Decide which fields to harvest first this fall

Decide which fields to harvest first this fall

Now is time to scout corn for stalk rot and decide which fields you should give priority for harvesting first.

Stalk rot is showing up in some Iowa cornfields already. "Now is the time to start checking for stalk rot in your fields and decide which fields you should schedule to harvest first," says Alison Robertson, Iowa State University Extension plant pathologist. She recommends the following procedure to assess your fields prior to harvest.

If you are scouting for stalk rot, look for discoloration on the lower part of the stalk, and check the stalk for firmness by pinching the lower internodes. Simply pinch the stalk between your thumb and fingers. Healthy stalks are firm and won't compress easily.

CHECK YOUR FIELDS: "Cornstalk rot is likely to be an issue this fall," says ISU agronomist Clarke McGrath. "We've seen significant leaf disease pressure in the upper canopy of corn plants and that increases the risk of stalk rot."

Check cornstalks by pinching the lower internodes
If a node can be "squished" or if it otherwise feels soft, that means stalk rot has set in and risk of lodging goes up. Instead of this "pinch test," some agronomists and farmers prefer using the "push" test, but either way works fine, notes Robertson.

Check at least 100 plants per field; 20 plants in five spots in the field. Better yet, try to test each of your hybrids, with special attention given to any that have low stalk rot and/or standability scores. Try to sample the different "management areas" you have in a field, assess them separately. Various tillage systems, crop rotations, drainage issues and fertility histories are what she means by different management areas.

Prioritize scouting towards fields that showed stress first, especially if they've had significant foliar disease this summer, advises Robertson. "If around 10% or greater of the stalks have issues, you need to do your best to get those hybrids harvested first to reduce the risk of significant lodging.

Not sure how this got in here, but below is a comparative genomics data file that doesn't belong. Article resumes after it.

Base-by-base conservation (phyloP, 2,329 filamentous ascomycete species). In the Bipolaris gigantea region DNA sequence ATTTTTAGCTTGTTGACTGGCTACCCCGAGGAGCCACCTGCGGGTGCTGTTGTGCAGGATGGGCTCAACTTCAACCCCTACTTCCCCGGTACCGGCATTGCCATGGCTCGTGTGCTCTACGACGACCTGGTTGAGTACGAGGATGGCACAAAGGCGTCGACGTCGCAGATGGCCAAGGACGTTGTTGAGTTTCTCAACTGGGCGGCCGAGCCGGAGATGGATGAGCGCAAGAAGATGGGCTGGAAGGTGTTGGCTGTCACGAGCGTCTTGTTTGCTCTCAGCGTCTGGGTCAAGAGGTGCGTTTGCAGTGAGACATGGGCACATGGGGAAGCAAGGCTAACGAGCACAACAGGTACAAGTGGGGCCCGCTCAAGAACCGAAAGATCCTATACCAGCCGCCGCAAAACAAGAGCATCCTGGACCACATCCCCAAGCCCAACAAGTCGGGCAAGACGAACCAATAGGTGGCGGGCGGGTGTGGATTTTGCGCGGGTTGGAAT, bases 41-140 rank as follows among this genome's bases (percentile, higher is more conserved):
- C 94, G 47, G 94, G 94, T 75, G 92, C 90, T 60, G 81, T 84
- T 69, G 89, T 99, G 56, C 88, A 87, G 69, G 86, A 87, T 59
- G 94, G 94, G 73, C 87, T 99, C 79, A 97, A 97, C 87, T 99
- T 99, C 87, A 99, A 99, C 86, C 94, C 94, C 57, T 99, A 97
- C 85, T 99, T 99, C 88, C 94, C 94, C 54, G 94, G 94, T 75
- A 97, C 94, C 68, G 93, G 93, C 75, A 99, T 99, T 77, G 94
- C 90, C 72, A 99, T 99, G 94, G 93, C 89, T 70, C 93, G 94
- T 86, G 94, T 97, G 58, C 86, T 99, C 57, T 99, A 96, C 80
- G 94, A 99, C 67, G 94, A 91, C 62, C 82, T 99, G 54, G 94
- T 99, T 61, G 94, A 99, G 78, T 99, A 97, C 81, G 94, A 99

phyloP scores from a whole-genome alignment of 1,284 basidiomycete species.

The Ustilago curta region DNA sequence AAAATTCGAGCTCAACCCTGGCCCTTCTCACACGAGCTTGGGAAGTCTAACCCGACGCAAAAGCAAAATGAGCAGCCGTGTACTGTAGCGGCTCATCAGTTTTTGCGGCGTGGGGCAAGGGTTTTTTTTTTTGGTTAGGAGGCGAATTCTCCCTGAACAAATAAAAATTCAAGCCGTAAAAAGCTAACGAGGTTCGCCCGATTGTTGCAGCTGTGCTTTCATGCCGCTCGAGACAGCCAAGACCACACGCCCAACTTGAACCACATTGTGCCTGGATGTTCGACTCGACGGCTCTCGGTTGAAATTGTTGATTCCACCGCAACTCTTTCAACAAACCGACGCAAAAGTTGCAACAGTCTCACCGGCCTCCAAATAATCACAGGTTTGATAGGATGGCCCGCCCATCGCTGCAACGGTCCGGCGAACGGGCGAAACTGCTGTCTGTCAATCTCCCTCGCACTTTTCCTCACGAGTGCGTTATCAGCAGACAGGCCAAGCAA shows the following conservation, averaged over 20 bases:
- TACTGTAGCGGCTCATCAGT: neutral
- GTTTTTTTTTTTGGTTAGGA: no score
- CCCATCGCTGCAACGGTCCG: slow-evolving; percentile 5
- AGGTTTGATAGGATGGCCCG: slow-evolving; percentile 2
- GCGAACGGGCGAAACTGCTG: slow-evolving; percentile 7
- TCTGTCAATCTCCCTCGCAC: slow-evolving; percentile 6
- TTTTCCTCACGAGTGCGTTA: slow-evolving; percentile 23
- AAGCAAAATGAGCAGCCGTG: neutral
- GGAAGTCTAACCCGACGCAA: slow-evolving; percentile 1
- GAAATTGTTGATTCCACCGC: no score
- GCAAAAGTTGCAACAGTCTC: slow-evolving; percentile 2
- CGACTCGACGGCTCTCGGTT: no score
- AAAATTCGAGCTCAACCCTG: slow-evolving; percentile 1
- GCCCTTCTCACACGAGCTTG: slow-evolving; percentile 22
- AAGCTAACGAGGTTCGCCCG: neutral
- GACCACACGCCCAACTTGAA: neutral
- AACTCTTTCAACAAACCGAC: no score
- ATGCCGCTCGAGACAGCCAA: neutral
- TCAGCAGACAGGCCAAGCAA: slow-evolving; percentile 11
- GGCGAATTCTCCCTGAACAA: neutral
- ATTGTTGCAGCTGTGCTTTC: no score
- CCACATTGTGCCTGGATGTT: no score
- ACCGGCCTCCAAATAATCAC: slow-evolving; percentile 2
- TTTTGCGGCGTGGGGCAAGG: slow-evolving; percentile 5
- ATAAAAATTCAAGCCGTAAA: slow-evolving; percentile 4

Sudden death syndrome and other soybean diseases
ISU Extension field agronomists around Iowa are getting a fair number of calls from farmers about odd things showing up in bean fields this fall, with all the wet weather. Clarke McGrath, an ISU Extension agronomist at Harlan in western Iowa, suggests you read an article that ISU Extension plant pathologist Daren Mueller wrote last year in the ISU Integrated Crop Management Newsletter.

"We are seeing nearly the exact same diseases in field areas around here in my area of Iowa," says McGrath. "No doubt the recent rains that some areas caught will create more disease issues for our bean fields, so hopefully this article by Daren Mueller will help answer your questions." The article is online at extension.iastate.edu/CropNews/2014/0829Mueller.htm.

Looking on the bright side, "the wet spring in 2015 and subsequent SDS pressure could tell us a couple of things," says McGrath. "Was there any negative yield impact from the early season 'halo effect' that we saw on some of the ILeVO treated beans this spring? This has been the subject of much debate among farmers this year. How did ILeVO hold up in the face of this much SDS infestation? There are a fair number of acres treated out there this year, with ILeVO. So we should see some good yield data on the varying levels of SDS pressure in various fields."

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